John S: The fact that “Come on, God” and “Eddie” aired as a double billing will inevitably leave some viewers looking for some grand thematic connection between masturbation and suicide—I tried to come up with one myself—but it’s probably best not to force the issue. In fact, both “Come on, God” and “Eddie” were uniquely great episodes, continuing Louie’s stellar second season. Television episodes about masturbation are tricky for two reasons. The first, obviously, is that it is a touchy subject—but that’s never really been an issue for C.K. The second, more relevant, reason is that any episode about masturbation will inevitably be compared with Seinfeld’s “The Contest,” (and similarities between C.K.’s show and Seinfeld’s are already easy to make) a comparison that usually ends unfavorably. But while “The Contest” handled the subject with a playful, everybody-does-it attitude, “Come on, God” delved deeply into the personal nature of the hobby. The first set piece, framing the debate as a segment on Fox News, was hilariously absurd—the line of the night was Louie’s claim that sometimes he’ll stop for a week “but only so that when [he does] it again it’s way better”—while also framing it as a referendum on what the habit says about his happiness (Ellen: “Wow, masturbation must be really important to you.”). Of course, the most personal section of the story was Louie’s own masturbation fantasy, which—unlike most cleaned-up, sophisticated sexual fantasies you see on TV—was a comically asexual blend of depravity and Louie’s own subconscious (including a bit from his own act). Contrast that with Ellen’s own pure, emotional sexual fantasy at the end of the episode—which Louie of course appropriates for his own…uses.
The next episode, “Eddie,” was not nearly as funny (although it did have Louie’s great line about the senselessness of making fun of water), but it may have been the best dramatic episode of the series. C.K. has come into his own as an actor on this show, but most of that has been through intelligent use of his ability to react to the absurd and maintain his passivity in almost all scenarios. This episode required a lot more than that, and C.K. delivered each time. Whether Louie was having fun with his old friend, apologizing on his behalf, or, most impressively, refusing to give him a reason to live (“I worked hard for my reasons—I’m not just going to give them to you”), C.K. played it totally natural and realistically. Just as impressive was Doug Stanhope as Eddie, who nailed the sense of failure, desperation, and indignation that the character called for. The two of them together had a chemistry that conveyed both an old camaraderie, and the feelings of resentment that so often plague comics. Their final scene together was as well-written and moving as any scene you’ll on television, and is a perfect example of why Louie is such an unpredictable and exciting show. This double feature showed both ends of the spectrum, and did both perfectly.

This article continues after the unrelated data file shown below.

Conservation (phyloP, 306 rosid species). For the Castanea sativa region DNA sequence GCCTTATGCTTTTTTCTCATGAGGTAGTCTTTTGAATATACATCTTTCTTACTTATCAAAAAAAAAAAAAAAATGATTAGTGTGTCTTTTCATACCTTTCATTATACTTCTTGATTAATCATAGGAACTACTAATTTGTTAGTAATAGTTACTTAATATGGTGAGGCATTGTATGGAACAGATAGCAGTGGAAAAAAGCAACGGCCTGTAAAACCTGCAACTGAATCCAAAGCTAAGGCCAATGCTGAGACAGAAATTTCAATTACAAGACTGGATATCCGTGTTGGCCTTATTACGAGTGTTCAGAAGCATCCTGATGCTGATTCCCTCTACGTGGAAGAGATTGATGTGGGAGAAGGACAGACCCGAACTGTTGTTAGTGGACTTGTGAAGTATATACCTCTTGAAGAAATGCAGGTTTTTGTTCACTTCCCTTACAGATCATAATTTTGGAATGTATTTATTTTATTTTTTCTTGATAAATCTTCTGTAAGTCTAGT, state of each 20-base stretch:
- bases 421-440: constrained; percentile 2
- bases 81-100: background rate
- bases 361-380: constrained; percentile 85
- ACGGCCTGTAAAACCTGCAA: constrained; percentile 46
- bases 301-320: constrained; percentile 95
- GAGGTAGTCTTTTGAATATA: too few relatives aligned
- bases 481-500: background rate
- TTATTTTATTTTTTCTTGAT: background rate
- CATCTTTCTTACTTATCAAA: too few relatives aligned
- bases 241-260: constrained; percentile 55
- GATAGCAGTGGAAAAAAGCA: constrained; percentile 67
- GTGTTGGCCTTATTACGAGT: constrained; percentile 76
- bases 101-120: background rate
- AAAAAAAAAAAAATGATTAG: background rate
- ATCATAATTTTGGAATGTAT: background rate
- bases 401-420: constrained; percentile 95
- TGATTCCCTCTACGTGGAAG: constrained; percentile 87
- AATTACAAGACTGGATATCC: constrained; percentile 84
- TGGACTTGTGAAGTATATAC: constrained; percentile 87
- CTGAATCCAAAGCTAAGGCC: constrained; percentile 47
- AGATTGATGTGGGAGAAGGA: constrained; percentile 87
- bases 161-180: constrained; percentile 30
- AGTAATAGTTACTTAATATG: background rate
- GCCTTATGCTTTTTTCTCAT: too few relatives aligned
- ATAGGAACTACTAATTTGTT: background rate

Josh: Like John, I thought both episodes were incredibly strong, perhaps the strongest double-episode of the decade so far. I love how unpredictable the show could be: I was surprised to see the opening in a Fox News studio, but then thought it was typical of C.K. to mix things up. I thought the funniest throwaway bit was when Louie was going through everyone who has masturbated and chose to include Joan Jett in between Gandhi and Shakespeare. Ellen may be the best guest character on the show so far: Louie honestly and effectively builds a character with a consistent and genuine religiously-motivated ethic of celibacy. When she explains to Louie why she won’t kiss him, her schpiel is internally consistent even if you don’t buy into a premise of hers, and that’s what’s so great about her character: C.K. understood her premises and built an honest character that flowed from them. Then, when you see the image of Louie masturbating, C.K. forces the viewer to consider whether there are elements of truth to Ellen’s sentiments. The bag of dicks bit in the elevator is also hilariously absurd.
On “Eddie”: the standup in “Eddie” was excellent, from the bit on how the doctor should have informed the weak-spined woman to avoid obscuring her head with an unfortunate clothing arrangement to his use of the phrase “creative amount of limbs.” The standup got right at the heart of the social norm of ignoring disability. Is this norm optimal? On the one hand, it surely would not be better if every time a physically disabled individual walked into a store, he were accosted with questions. But, on the other hand, the inability to talk about physical disability—particularly with the disabled itself—may just further ostracize the disabled. Back to the show: I think the most daring part of this episode wasn’t confronting suicide, but rather the show’s treatment of drunk driving. There are seemingly no negative consequences flow from Eddie driving drunk: abstaining from even making that an issue is sure to drive M.A.D.D. mad. And the frank suicide discussion was a fitting cap off for this double-episode.